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Parable of the Mangoes

Sixty per cent of Jamaicans would rather the country be a colony of Britain, so a poll says. But is ‘Massa Day Done’? Jean Golbourne’s ‘Parable of the Mangoes’ short story collection will make you wonder. Get your copy now.

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    These 12 stories express a love of the land, a commitment to the development of the nation and a sympathetic and compassionate understanding of the lives of a people whose ancestors experienced the harsh circumstances of colonisation and slavery.

    As historian, Jean Goulbourne has an academic knowledge of a society that is based on an Africa world-view. She uses this knowledge to creatively explore the reality of the present cultural, political and societal issues without being pedantic.

    The simplicity of her language belies the depth of the central message of each story making them at the same time accessible to all readers.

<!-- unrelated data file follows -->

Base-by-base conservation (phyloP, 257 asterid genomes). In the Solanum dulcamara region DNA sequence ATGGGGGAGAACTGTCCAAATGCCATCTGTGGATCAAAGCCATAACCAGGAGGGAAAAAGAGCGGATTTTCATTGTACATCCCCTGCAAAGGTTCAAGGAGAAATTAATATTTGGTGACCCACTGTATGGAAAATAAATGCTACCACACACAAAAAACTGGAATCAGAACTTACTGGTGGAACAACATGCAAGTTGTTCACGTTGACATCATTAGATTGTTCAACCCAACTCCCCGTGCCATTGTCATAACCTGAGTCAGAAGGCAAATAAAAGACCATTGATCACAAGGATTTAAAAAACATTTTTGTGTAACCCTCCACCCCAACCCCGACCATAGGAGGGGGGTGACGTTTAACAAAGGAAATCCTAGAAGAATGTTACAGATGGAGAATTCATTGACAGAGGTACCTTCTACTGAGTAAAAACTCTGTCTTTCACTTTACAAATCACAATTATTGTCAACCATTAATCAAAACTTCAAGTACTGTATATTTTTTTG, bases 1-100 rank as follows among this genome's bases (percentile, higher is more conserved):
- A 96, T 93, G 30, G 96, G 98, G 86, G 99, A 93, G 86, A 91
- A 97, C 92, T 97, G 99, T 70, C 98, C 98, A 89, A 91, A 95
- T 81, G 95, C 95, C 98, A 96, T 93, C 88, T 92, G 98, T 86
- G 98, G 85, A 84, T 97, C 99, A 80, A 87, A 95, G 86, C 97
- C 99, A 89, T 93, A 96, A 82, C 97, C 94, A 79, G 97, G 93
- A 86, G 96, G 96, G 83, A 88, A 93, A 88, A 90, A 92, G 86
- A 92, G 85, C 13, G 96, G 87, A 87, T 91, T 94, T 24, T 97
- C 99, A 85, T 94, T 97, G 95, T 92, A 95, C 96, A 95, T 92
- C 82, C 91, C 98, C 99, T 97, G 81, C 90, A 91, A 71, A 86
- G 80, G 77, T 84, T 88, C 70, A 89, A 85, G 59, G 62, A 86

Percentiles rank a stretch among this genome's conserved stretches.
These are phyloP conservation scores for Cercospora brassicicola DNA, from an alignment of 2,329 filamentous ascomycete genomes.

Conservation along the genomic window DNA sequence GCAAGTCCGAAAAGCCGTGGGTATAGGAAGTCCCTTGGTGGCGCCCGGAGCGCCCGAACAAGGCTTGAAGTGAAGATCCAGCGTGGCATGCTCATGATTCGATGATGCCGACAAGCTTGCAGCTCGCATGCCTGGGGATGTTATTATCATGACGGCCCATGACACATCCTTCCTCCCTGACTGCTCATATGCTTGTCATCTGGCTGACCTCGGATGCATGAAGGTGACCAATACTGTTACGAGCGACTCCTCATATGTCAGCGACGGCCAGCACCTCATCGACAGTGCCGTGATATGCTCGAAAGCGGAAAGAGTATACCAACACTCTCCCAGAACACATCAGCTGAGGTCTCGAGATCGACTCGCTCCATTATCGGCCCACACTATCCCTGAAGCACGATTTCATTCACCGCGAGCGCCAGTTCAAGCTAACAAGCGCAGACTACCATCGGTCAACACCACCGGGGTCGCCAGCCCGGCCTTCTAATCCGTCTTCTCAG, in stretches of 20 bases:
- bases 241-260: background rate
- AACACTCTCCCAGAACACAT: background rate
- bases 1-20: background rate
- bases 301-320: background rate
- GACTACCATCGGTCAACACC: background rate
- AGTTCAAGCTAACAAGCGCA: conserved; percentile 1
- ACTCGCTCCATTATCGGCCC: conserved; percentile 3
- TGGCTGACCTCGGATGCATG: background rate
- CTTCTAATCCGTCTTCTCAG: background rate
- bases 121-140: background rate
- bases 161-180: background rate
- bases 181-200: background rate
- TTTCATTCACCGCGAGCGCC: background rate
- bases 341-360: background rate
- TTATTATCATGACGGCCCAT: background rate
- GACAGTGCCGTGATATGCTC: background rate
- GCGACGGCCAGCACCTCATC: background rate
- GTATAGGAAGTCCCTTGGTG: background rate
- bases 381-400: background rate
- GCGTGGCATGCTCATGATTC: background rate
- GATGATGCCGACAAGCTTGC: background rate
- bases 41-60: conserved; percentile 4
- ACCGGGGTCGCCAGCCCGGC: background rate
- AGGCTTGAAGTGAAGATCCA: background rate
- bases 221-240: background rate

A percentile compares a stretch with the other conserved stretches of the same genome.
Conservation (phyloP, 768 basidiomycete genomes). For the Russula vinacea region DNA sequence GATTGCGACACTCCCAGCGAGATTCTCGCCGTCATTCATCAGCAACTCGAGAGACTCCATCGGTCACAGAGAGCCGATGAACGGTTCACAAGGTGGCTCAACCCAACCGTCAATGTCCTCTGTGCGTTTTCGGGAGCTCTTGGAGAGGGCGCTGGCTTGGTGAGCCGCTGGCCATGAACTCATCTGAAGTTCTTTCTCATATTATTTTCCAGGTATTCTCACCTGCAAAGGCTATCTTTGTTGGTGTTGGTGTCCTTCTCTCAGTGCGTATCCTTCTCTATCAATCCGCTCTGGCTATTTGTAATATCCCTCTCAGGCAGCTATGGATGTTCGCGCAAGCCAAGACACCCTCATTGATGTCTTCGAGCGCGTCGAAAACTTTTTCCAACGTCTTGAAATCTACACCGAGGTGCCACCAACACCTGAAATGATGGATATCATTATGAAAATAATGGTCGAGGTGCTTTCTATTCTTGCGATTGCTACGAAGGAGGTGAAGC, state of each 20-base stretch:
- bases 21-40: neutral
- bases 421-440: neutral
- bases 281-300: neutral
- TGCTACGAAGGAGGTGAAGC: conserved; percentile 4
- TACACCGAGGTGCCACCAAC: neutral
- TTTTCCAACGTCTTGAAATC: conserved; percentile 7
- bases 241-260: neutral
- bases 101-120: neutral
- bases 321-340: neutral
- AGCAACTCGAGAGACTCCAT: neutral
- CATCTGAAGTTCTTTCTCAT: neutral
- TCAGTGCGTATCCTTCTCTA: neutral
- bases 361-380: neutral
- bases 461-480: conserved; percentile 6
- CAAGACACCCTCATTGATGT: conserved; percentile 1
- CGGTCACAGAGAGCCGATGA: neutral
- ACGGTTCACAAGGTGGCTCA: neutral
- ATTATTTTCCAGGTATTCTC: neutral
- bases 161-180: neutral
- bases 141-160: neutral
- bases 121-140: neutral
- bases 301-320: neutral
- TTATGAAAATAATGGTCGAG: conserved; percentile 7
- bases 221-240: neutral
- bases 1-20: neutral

The tree, as in African cultures, is symbolic of life firmly rooted in the ground. In these stories the mango tree is a central image of strength transferred to a local context. The cover design is explicit. The hand reaching for the mango, which sustains the life of many of the poor, speaks to survival and a search to get hold of and own one’s self.

    The journey from slavery to independence has been a long and difficult one that one needs to ask the question as in Massa Day Done if some of the conditions of the past are not still existent in the present. The prejudices against skin colour and the acquisition of knowledge as in The Naming of a Thing result in a deep-seated anger in a people that is shown through the revengeful action of the protagonist in Mountaintop. (Jean Small PhD)

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